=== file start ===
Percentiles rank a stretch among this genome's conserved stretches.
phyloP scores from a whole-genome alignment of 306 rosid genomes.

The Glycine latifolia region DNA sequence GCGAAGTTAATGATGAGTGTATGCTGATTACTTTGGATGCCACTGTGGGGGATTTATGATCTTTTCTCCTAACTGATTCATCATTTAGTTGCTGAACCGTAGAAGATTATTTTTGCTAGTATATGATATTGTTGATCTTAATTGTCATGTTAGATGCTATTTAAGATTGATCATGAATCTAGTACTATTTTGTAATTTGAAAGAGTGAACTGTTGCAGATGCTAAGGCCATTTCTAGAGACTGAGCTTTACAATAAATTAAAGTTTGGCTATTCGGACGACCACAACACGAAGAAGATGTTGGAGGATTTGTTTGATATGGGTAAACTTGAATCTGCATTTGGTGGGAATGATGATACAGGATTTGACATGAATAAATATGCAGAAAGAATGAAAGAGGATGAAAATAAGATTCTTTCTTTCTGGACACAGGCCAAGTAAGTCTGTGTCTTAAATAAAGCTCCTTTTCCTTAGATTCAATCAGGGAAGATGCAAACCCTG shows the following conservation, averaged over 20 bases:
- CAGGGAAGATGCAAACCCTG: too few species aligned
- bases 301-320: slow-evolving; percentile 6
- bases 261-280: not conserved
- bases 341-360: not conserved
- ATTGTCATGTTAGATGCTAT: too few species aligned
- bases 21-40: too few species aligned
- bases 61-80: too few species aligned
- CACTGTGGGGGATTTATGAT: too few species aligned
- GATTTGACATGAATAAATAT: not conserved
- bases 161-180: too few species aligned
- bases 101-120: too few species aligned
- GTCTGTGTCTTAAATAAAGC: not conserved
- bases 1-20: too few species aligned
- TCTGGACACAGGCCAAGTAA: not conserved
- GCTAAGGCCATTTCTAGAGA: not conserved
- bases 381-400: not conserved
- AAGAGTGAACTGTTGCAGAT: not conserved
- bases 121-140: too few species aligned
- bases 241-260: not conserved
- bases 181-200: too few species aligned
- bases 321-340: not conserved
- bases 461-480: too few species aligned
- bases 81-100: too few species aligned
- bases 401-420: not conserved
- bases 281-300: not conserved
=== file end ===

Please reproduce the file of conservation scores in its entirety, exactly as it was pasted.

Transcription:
Percentiles rank a stretch among this genome's conserved stretches.
phyloP scores from a whole-genome alignment of 306 rosid genomes.

The Glycine latifolia region DNA sequence GCGAAGTTAATGATGAGTGTATGCTGATTACTTTGGATGCCACTGTGGGGGATTTATGATCTTTTCTCCTAACTGATTCATCATTTAGTTGCTGAACCGTAGAAGATTATTTTTGCTAGTATATGATATTGTTGATCTTAATTGTCATGTTAGATGCTATTTAAGATTGATCATGAATCTAGTACTATTTTGTAATTTGAAAGAGTGAACTGTTGCAGATGCTAAGGCCATTTCTAGAGACTGAGCTTTACAATAAATTAAAGTTTGGCTATTCGGACGACCACAACACGAAGAAGATGTTGGAGGATTTGTTTGATATGGGTAAACTTGAATCTGCATTTGGTGGGAATGATGATACAGGATTTGACATGAATAAATATGCAGAAAGAATGAAAGAGGATGAAAATAAGATTCTTTCTTTCTGGACACAGGCCAAGTAAGTCTGTGTCTTAAATAAAGCTCCTTTTCCTTAGATTCAATCAGGGAAGATGCAAACCCTG shows the following conservation, averaged over 20 bases:
- CAGGGAAGATGCAAACCCTG: too few species aligned
- bases 301-320: slow-evolving; percentile 6
- bases 261-280: not conserved
- bases 341-360: not conserved
- ATTGTCATGTTAGATGCTAT: too few species aligned
- bases 21-40: too few species aligned
- bases 61-80: too few species aligned
- CACTGTGGGGGATTTATGAT: too few species aligned
- GATTTGACATGAATAAATAT: not conserved
- bases 161-180: too few species aligned
- bases 101-120: too few species aligned
- GTCTGTGTCTTAAATAAAGC: not conserved
- bases 1-20: too few species aligned
- TCTGGACACAGGCCAAGTAA: not conserved
- GCTAAGGCCATTTCTAGAGA: not conserved
- bases 381-400: not conserved
- AAGAGTGAACTGTTGCAGAT: not conserved
- bases 121-140: too few species aligned
- bases 241-260: not conserved
- bases 181-200: too few species aligned
- bases 321-340: not conserved
- bases 461-480: too few species aligned
- bases 81-100: too few species aligned
- bases 401-420: not conserved
- bases 281-300: not conserved